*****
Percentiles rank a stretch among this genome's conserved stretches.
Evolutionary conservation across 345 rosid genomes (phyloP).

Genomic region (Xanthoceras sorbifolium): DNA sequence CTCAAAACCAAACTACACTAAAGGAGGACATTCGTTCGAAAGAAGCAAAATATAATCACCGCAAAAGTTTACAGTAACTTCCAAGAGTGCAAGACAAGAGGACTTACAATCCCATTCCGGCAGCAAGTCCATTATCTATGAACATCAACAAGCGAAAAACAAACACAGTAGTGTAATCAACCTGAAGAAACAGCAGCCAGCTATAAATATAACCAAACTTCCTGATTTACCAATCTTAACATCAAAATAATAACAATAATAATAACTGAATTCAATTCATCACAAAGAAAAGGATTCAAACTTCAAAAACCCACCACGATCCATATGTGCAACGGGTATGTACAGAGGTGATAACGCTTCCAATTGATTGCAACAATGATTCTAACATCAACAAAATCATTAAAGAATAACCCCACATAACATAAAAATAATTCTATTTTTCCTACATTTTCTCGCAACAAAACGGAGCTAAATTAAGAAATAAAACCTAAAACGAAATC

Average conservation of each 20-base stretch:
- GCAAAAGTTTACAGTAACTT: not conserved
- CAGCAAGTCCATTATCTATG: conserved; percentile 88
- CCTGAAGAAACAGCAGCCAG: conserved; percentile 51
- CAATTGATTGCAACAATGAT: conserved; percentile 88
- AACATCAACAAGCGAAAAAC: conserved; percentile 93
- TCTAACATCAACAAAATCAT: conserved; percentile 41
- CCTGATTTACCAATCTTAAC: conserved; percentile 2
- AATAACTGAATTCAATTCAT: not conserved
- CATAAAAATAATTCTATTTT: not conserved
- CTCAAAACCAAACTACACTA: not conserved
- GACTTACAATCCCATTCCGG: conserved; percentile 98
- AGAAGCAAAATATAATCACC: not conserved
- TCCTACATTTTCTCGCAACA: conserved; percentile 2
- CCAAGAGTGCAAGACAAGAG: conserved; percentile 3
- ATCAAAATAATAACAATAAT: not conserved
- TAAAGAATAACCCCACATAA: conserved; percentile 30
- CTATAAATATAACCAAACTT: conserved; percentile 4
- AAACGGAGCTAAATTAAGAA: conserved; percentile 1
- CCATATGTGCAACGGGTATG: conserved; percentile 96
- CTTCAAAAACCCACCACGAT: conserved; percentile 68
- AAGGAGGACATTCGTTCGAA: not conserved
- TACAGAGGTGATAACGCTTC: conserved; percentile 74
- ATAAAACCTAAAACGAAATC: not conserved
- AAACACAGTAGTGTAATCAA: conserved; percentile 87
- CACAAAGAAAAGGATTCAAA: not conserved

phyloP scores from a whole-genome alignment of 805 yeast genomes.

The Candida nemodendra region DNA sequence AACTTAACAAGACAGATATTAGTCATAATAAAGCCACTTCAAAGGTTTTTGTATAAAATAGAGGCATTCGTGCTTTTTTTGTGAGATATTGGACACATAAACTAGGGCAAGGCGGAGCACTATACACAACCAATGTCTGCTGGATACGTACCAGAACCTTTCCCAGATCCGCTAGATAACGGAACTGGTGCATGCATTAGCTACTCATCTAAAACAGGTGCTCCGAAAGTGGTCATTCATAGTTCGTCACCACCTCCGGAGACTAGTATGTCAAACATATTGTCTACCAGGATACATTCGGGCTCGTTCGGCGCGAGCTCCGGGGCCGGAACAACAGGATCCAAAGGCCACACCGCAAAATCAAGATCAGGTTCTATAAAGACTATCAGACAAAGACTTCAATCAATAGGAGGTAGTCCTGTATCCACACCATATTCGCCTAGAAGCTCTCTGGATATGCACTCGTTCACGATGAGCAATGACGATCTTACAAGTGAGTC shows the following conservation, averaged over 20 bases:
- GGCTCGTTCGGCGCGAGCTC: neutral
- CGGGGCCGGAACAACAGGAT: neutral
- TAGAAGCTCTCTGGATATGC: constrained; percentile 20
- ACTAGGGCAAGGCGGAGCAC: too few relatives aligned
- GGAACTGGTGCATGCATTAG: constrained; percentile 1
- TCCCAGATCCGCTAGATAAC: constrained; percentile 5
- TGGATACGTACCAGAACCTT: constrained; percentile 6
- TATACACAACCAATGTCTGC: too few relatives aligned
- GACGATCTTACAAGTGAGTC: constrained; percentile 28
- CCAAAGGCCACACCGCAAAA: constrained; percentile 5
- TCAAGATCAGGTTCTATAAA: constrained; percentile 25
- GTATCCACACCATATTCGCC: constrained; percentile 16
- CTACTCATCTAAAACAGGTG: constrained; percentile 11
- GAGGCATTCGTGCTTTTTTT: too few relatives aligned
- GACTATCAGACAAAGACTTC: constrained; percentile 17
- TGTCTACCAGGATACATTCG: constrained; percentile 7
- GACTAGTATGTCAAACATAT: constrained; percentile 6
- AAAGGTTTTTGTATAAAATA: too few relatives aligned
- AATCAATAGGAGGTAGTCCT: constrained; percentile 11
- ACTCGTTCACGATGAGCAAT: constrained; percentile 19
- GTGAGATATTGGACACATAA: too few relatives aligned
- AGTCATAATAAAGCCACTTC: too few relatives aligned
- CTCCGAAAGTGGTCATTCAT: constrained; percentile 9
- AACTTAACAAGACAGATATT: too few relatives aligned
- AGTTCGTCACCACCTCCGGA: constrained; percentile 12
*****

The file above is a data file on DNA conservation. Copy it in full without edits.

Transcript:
Percentiles rank a stretch among this genome's conserved stretches.
Evolutionary conservation across 345 rosid genomes (phyloP).

Genomic region (Xanthoceras sorbifolium): DNA sequence CTCAAAACCAAACTACACTAAAGGAGGACATTCGTTCGAAAGAAGCAAAATATAATCACCGCAAAAGTTTACAGTAACTTCCAAGAGTGCAAGACAAGAGGACTTACAATCCCATTCCGGCAGCAAGTCCATTATCTATGAACATCAACAAGCGAAAAACAAACACAGTAGTGTAATCAACCTGAAGAAACAGCAGCCAGCTATAAATATAACCAAACTTCCTGATTTACCAATCTTAACATCAAAATAATAACAATAATAATAACTGAATTCAATTCATCACAAAGAAAAGGATTCAAACTTCAAAAACCCACCACGATCCATATGTGCAACGGGTATGTACAGAGGTGATAACGCTTCCAATTGATTGCAACAATGATTCTAACATCAACAAAATCATTAAAGAATAACCCCACATAACATAAAAATAATTCTATTTTTCCTACATTTTCTCGCAACAAAACGGAGCTAAATTAAGAAATAAAACCTAAAACGAAATC

Average conservation of each 20-base stretch:
- GCAAAAGTTTACAGTAACTT: not conserved
- CAGCAAGTCCATTATCTATG: conserved; percentile 88
- CCTGAAGAAACAGCAGCCAG: conserved; percentile 51
- CAATTGATTGCAACAATGAT: conserved; percentile 88
- AACATCAACAAGCGAAAAAC: conserved; percentile 93
- TCTAACATCAACAAAATCAT: conserved; percentile 41
- CCTGATTTACCAATCTTAAC: conserved; percentile 2
- AATAACTGAATTCAATTCAT: not conserved
- CATAAAAATAATTCTATTTT: not conserved
- CTCAAAACCAAACTACACTA: not conserved
- GACTTACAATCCCATTCCGG: conserved; percentile 98
- AGAAGCAAAATATAATCACC: not conserved
- TCCTACATTTTCTCGCAACA: conserved; percentile 2
- CCAAGAGTGCAAGACAAGAG: conserved; percentile 3
- ATCAAAATAATAACAATAAT: not conserved
- TAAAGAATAACCCCACATAA: conserved; percentile 30
- CTATAAATATAACCAAACTT: conserved; percentile 4
- AAACGGAGCTAAATTAAGAA: conserved; percentile 1
- CCATATGTGCAACGGGTATG: conserved; percentile 96
- CTTCAAAAACCCACCACGAT: conserved; percentile 68
- AAGGAGGACATTCGTTCGAA: not conserved
- TACAGAGGTGATAACGCTTC: conserved; percentile 74
- ATAAAACCTAAAACGAAATC: not conserved
- AAACACAGTAGTGTAATCAA: conserved; percentile 87
- CACAAAGAAAAGGATTCAAA: not conserved

phyloP scores from a whole-genome alignment of 805 yeast genomes.

The Candida nemodendra region DNA sequence AACTTAACAAGACAGATATTAGTCATAATAAAGCCACTTCAAAGGTTTTTGTATAAAATAGAGGCATTCGTGCTTTTTTTGTGAGATATTGGACACATAAACTAGGGCAAGGCGGAGCACTATACACAACCAATGTCTGCTGGATACGTACCAGAACCTTTCCCAGATCCGCTAGATAACGGAACTGGTGCATGCATTAGCTACTCATCTAAAACAGGTGCTCCGAAAGTGGTCATTCATAGTTCGTCACCACCTCCGGAGACTAGTATGTCAAACATATTGTCTACCAGGATACATTCGGGCTCGTTCGGCGCGAGCTCCGGGGCCGGAACAACAGGATCCAAAGGCCACACCGCAAAATCAAGATCAGGTTCTATAAAGACTATCAGACAAAGACTTCAATCAATAGGAGGTAGTCCTGTATCCACACCATATTCGCCTAGAAGCTCTCTGGATATGCACTCGTTCACGATGAGCAATGACGATCTTACAAGTGAGTC shows the following conservation, averaged over 20 bases:
- GGCTCGTTCGGCGCGAGCTC: neutral
- CGGGGCCGGAACAACAGGAT: neutral
- TAGAAGCTCTCTGGATATGC: constrained; percentile 20
- ACTAGGGCAAGGCGGAGCAC: too few relatives aligned
- GGAACTGGTGCATGCATTAG: constrained; percentile 1
- TCCCAGATCCGCTAGATAAC: constrained; percentile 5
- TGGATACGTACCAGAACCTT: constrained; percentile 6
- TATACACAACCAATGTCTGC: too few relatives aligned
- GACGATCTTACAAGTGAGTC: constrained; percentile 28
- CCAAAGGCCACACCGCAAAA: constrained; percentile 5
- TCAAGATCAGGTTCTATAAA: constrained; percentile 25
- GTATCCACACCATATTCGCC: constrained; percentile 16
- CTACTCATCTAAAACAGGTG: constrained; percentile 11
- GAGGCATTCGTGCTTTTTTT: too few relatives aligned
- GACTATCAGACAAAGACTTC: constrained; percentile 17
- TGTCTACCAGGATACATTCG: constrained; percentile 7
- GACTAGTATGTCAAACATAT: constrained; percentile 6
- AAAGGTTTTTGTATAAAATA: too few relatives aligned
- AATCAATAGGAGGTAGTCCT: constrained; percentile 11
- ACTCGTTCACGATGAGCAAT: constrained; percentile 19
- GTGAGATATTGGACACATAA: too few relatives aligned
- AGTCATAATAAAGCCACTTC: too few relatives aligned
- CTCCGAAAGTGGTCATTCAT: constrained; percentile 9
- AACTTAACAAGACAGATATT: too few relatives aligned
- AGTTCGTCACCACCTCCGGA: constrained; percentile 12